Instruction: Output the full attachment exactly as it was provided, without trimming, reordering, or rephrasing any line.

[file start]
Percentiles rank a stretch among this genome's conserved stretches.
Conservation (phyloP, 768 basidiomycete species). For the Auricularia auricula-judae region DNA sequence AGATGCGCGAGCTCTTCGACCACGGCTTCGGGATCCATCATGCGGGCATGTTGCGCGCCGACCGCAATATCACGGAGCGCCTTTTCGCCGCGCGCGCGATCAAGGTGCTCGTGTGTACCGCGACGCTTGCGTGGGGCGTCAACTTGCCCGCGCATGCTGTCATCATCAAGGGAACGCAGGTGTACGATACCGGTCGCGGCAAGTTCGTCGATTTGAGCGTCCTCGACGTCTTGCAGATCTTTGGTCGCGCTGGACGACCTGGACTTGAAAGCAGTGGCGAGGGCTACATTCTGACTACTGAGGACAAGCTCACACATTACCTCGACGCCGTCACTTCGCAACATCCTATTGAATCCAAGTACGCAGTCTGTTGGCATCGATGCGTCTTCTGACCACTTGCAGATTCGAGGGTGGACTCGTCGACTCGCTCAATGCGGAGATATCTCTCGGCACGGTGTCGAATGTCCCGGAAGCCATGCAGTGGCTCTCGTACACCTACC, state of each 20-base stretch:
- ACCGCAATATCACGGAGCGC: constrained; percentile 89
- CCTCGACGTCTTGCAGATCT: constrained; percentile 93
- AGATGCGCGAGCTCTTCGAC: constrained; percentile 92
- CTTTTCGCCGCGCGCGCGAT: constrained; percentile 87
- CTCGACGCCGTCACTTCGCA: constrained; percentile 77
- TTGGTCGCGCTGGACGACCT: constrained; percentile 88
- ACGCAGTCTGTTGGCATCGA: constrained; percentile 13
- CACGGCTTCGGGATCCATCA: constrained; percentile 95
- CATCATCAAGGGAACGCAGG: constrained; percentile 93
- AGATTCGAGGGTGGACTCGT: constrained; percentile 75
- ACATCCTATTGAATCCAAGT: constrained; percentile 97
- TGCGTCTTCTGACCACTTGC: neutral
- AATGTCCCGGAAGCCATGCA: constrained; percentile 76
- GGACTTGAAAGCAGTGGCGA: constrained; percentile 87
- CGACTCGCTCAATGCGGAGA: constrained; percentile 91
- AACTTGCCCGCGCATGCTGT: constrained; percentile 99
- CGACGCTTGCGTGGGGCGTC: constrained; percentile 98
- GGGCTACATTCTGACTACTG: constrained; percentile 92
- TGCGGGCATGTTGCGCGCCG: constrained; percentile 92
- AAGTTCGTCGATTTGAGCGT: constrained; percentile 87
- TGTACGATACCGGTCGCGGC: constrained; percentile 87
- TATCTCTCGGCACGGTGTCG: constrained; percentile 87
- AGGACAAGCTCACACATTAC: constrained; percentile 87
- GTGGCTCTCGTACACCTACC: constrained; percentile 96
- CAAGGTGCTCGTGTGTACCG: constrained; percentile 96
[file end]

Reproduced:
Percentiles rank a stretch among this genome's conserved stretches.
Conservation (phyloP, 768 basidiomycete species). For the Auricularia auricula-judae region DNA sequence AGATGCGCGAGCTCTTCGACCACGGCTTCGGGATCCATCATGCGGGCATGTTGCGCGCCGACCGCAATATCACGGAGCGCCTTTTCGCCGCGCGCGCGATCAAGGTGCTCGTGTGTACCGCGACGCTTGCGTGGGGCGTCAACTTGCCCGCGCATGCTGTCATCATCAAGGGAACGCAGGTGTACGATACCGGTCGCGGCAAGTTCGTCGATTTGAGCGTCCTCGACGTCTTGCAGATCTTTGGTCGCGCTGGACGACCTGGACTTGAAAGCAGTGGCGAGGGCTACATTCTGACTACTGAGGACAAGCTCACACATTACCTCGACGCCGTCACTTCGCAACATCCTATTGAATCCAAGTACGCAGTCTGTTGGCATCGATGCGTCTTCTGACCACTTGCAGATTCGAGGGTGGACTCGTCGACTCGCTCAATGCGGAGATATCTCTCGGCACGGTGTCGAATGTCCCGGAAGCCATGCAGTGGCTCTCGTACACCTACC, state of each 20-base stretch:
- ACCGCAATATCACGGAGCGC: constrained; percentile 89
- CCTCGACGTCTTGCAGATCT: constrained; percentile 93
- AGATGCGCGAGCTCTTCGAC: constrained; percentile 92
- CTTTTCGCCGCGCGCGCGAT: constrained; percentile 87
- CTCGACGCCGTCACTTCGCA: constrained; percentile 77
- TTGGTCGCGCTGGACGACCT: constrained; percentile 88
- ACGCAGTCTGTTGGCATCGA: constrained; percentile 13
- CACGGCTTCGGGATCCATCA: constrained; percentile 95
- CATCATCAAGGGAACGCAGG: constrained; percentile 93
- AGATTCGAGGGTGGACTCGT: constrained; percentile 75
- ACATCCTATTGAATCCAAGT: constrained; percentile 97
- TGCGTCTTCTGACCACTTGC: neutral
- AATGTCCCGGAAGCCATGCA: constrained; percentile 76
- GGACTTGAAAGCAGTGGCGA: constrained; percentile 87
- CGACTCGCTCAATGCGGAGA: constrained; percentile 91
- AACTTGCCCGCGCATGCTGT: constrained; percentile 99
- CGACGCTTGCGTGGGGCGTC: constrained; percentile 98
- GGGCTACATTCTGACTACTG: constrained; percentile 92
- TGCGGGCATGTTGCGCGCCG: constrained; percentile 92
- AAGTTCGTCGATTTGAGCGT: constrained; percentile 87
- TGTACGATACCGGTCGCGGC: constrained; percentile 87
- TATCTCTCGGCACGGTGTCG: constrained; percentile 87
- AGGACAAGCTCACACATTAC: constrained; percentile 87
- GTGGCTCTCGTACACCTACC: constrained; percentile 96
- CAAGGTGCTCGTGTGTACCG: constrained; percentile 96